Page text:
it. It being a very cold Day when he made his Will, he left for Mourning, to every Man in the Parish, a great Frize-Coat, and to every Woman a black Riding

hood. It was a most moving Sight to see him take 20 leave of his poor Servants, commending us all for our

Fidelity, whilst we were not able to speak a Word for weeping. As we most of us are grown Gray-headed in our Dear Master's Service, he has left us Pensions

and Legacies, which we may live very comfortably 25 upon, the remaining part of our Days. He has bequeath'd a great deal more in Charity, which is not yet come to my Knowledge, and it is peremptorily said in the Parish, that he has left Mony to build a Steeple to the Church; for he was heard to say some time ago, that if he lived two Years longer, Coverly 5 Church should have a Steeple to it. The Chaplain tells every body that he made a very good End, and never speaks of him without Tears. He was buried, according to his own Directions, among the Family of the Coverly's, on the Left Hand of his father Sir Arthur. 10 The Coffin was carried by Six of his Tenants, and the Pall held up by Six of the Quorum : The whole Parish follow'd the Corps with heavy Hearts, and in their Mourning Suits, the Men in Frize, and the Women in Riding-Hoods. Captain SENTRY, my Master's Nephew, 15 has taken Possession of the Hall-House, and the whole Estate. When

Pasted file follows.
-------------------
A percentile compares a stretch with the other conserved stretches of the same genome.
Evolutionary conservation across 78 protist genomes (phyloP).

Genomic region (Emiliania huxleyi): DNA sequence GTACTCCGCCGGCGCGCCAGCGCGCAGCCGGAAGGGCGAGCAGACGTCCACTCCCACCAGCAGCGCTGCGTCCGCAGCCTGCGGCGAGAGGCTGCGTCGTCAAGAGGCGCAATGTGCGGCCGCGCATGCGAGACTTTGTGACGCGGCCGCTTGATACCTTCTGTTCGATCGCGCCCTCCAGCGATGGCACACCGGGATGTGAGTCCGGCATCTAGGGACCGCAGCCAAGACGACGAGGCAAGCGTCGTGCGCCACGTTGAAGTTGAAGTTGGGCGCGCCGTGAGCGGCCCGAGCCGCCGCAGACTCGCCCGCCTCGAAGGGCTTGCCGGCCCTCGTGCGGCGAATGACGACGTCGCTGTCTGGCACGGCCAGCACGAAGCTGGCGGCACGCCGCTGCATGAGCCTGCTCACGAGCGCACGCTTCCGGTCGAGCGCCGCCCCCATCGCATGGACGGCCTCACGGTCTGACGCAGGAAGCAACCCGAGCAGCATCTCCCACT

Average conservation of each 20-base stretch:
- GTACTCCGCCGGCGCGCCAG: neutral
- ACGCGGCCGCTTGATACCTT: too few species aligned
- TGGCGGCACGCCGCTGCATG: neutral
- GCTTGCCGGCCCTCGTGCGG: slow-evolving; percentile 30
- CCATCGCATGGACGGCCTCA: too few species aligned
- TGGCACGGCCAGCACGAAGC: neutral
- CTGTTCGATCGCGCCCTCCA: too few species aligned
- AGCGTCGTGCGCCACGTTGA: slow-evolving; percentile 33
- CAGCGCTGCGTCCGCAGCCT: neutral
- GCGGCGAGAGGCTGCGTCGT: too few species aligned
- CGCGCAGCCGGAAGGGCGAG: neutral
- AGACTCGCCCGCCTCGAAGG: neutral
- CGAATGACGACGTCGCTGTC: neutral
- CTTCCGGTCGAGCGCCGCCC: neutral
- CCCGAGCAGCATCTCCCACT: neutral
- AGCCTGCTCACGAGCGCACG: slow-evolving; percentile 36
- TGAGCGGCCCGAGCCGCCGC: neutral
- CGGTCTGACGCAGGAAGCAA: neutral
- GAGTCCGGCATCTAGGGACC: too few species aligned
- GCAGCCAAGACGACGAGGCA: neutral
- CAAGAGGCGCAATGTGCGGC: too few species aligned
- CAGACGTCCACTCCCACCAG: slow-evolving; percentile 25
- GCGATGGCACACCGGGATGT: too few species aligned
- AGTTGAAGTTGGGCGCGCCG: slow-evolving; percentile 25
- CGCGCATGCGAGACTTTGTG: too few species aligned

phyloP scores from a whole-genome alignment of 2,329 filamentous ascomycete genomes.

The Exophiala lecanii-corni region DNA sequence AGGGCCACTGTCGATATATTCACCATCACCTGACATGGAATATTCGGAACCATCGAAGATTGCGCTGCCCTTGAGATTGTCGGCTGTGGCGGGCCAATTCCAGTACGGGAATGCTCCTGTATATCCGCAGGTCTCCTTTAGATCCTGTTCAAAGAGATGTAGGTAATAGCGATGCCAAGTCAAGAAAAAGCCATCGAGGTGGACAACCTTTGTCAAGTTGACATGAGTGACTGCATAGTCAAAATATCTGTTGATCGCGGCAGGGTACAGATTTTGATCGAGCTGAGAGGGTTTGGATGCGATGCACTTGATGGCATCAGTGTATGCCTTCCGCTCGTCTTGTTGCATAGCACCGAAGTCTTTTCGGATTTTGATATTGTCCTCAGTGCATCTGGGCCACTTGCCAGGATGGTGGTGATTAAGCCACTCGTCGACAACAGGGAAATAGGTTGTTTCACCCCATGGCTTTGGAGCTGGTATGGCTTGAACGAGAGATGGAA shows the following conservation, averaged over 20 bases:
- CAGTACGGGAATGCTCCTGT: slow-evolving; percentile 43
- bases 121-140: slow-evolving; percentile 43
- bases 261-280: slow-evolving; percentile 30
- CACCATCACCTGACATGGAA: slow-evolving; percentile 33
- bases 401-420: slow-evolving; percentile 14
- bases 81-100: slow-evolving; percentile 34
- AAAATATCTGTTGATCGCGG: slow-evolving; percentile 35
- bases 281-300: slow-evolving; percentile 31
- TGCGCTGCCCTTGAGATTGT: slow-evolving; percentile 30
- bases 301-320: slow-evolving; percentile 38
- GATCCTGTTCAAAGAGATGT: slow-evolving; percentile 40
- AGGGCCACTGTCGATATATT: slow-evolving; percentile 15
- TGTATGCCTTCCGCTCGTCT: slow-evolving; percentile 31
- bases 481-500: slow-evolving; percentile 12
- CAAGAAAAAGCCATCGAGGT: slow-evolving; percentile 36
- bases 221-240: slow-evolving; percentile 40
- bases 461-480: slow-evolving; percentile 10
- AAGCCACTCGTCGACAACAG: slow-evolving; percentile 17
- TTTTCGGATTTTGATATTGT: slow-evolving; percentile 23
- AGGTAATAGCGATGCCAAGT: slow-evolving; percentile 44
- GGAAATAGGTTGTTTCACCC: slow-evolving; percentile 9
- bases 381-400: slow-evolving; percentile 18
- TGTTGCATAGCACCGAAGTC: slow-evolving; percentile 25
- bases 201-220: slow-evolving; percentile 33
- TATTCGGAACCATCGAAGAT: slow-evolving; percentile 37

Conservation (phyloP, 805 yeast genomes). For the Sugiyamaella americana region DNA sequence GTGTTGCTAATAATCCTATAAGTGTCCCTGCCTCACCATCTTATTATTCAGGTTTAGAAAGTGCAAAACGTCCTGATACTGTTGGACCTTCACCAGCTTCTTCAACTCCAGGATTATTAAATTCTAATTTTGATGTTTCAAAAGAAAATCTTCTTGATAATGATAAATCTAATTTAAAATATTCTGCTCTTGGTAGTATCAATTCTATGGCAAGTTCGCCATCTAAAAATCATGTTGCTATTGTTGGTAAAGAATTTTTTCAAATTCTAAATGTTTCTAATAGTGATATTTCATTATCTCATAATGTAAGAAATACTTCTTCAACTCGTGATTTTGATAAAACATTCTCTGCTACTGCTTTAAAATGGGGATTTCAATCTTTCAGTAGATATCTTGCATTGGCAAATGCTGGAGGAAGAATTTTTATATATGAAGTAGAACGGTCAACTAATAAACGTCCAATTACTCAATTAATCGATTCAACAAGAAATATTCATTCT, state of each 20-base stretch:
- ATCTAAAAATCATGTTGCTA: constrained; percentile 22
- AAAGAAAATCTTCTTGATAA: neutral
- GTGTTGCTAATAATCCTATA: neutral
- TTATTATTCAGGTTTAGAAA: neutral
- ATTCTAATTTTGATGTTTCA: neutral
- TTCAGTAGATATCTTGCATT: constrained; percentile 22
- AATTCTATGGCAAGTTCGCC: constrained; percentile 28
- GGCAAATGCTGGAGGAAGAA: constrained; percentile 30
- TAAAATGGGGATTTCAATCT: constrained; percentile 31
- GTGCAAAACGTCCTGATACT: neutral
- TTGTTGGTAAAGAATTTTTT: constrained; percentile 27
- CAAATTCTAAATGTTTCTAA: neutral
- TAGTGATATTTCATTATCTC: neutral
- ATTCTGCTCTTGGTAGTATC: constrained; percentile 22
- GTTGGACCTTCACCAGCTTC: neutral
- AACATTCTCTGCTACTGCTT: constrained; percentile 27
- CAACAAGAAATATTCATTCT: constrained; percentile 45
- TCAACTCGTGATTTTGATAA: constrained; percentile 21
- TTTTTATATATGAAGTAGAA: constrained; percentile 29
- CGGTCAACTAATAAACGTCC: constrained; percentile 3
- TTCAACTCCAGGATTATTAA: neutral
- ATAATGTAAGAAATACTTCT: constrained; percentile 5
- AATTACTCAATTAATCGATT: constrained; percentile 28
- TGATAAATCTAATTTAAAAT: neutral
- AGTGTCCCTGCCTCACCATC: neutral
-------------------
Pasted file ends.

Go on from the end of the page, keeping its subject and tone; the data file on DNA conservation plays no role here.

old Master saw him a little before his Death, he shook him by the Hand, and wished him Joy of the Estate which was falling to him, desiring him only to make good Use of it, and to pay the several 20 Legacies, and the Gifts of Charity which he told him he had left as Quitrents upon the Estate. The Captain truly seems a courteous Man, though he says but little. He makes much of those whom my Master loved, and shows great Kindness to the old House-dog, 25